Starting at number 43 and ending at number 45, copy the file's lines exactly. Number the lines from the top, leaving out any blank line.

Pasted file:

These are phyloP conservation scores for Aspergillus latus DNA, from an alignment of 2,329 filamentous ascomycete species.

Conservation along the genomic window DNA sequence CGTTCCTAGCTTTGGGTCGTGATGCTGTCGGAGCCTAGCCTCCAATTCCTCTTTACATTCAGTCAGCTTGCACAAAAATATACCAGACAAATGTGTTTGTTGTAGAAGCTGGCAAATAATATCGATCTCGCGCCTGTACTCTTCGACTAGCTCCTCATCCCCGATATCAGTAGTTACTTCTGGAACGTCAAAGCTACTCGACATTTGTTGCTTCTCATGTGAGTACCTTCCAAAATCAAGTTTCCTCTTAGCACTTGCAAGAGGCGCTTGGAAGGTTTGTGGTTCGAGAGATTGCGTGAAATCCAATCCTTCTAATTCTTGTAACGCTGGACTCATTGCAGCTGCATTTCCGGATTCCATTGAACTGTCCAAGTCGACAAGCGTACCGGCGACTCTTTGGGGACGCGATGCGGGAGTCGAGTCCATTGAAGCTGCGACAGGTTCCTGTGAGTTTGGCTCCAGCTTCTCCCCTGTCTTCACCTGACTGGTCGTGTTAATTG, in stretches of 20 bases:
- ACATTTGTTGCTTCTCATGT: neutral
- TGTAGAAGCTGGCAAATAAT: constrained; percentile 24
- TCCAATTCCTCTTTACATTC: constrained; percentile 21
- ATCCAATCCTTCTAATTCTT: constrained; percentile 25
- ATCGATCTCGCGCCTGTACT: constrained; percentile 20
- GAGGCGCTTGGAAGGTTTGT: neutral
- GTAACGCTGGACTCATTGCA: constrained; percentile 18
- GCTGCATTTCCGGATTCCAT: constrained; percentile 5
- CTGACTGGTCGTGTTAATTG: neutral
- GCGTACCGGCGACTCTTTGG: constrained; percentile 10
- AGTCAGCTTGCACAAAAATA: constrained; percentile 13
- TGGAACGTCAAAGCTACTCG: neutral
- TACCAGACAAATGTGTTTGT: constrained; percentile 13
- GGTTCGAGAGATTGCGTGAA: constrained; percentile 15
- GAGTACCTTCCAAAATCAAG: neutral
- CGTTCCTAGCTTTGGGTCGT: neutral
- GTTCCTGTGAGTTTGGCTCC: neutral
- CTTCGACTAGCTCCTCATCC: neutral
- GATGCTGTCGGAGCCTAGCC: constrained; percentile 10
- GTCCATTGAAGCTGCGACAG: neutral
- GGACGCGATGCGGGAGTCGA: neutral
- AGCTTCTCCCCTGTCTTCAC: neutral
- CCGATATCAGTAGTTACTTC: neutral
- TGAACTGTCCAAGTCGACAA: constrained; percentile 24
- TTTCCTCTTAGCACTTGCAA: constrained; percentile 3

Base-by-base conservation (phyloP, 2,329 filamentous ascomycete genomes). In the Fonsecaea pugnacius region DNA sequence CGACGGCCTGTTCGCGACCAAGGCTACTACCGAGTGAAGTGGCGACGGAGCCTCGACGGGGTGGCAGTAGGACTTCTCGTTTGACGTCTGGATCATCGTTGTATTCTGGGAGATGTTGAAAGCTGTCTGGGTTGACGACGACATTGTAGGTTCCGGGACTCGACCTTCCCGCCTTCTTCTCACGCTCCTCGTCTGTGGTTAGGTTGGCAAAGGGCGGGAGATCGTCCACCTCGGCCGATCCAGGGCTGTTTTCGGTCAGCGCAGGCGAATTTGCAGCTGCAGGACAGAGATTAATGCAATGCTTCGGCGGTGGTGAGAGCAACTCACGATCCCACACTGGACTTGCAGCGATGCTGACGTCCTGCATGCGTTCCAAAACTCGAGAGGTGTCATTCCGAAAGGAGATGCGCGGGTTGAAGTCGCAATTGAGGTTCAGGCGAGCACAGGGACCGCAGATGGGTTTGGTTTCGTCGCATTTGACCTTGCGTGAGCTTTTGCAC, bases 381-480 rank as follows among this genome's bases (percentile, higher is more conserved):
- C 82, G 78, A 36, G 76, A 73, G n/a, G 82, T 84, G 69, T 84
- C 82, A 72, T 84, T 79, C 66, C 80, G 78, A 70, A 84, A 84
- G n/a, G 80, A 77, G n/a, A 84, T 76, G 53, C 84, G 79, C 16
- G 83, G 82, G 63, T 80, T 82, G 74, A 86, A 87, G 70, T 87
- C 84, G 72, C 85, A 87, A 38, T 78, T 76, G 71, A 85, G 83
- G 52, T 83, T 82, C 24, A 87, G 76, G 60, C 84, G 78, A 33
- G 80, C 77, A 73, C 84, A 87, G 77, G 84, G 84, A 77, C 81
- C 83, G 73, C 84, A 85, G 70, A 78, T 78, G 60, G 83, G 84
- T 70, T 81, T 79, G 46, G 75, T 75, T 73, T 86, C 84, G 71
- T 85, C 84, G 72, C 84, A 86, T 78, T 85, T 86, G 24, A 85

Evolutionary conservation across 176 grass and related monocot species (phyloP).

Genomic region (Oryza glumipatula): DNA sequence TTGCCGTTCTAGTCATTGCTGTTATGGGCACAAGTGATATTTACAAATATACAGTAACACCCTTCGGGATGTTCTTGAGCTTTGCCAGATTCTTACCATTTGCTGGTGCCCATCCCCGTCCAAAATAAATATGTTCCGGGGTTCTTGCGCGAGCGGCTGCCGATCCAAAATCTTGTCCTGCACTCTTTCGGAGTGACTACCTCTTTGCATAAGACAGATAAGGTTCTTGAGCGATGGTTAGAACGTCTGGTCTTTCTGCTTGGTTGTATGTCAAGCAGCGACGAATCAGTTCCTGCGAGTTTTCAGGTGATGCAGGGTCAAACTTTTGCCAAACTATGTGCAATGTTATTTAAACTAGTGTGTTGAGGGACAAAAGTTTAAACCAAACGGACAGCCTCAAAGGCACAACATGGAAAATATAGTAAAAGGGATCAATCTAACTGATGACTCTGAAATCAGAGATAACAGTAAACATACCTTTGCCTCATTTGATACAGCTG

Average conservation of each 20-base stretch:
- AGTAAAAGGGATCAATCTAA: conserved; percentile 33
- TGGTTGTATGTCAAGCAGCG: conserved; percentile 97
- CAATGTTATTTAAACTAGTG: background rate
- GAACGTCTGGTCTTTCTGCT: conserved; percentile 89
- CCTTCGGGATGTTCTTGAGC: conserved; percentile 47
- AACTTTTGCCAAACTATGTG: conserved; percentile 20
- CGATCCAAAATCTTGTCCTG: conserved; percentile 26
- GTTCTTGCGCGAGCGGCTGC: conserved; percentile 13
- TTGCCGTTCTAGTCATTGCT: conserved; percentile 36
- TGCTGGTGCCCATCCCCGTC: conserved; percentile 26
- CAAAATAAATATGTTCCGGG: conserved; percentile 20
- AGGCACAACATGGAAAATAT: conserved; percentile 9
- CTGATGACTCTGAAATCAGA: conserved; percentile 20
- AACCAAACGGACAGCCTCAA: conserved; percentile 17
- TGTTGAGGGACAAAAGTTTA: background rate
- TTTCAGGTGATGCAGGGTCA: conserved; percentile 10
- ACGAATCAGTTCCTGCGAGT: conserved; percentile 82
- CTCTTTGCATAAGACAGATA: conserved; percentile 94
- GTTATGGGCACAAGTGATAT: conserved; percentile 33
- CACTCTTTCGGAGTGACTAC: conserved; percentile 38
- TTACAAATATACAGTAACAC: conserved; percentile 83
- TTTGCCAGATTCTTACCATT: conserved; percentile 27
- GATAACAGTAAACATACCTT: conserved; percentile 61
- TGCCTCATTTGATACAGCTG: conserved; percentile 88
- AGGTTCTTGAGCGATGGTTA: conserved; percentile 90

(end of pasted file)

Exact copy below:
- TGGTTGTATGTCAAGCAGCG: conserved; percentile 97
- CAATGTTATTTAAACTAGTG: background rate
- GAACGTCTGGTCTTTCTGCT: conserved; percentile 89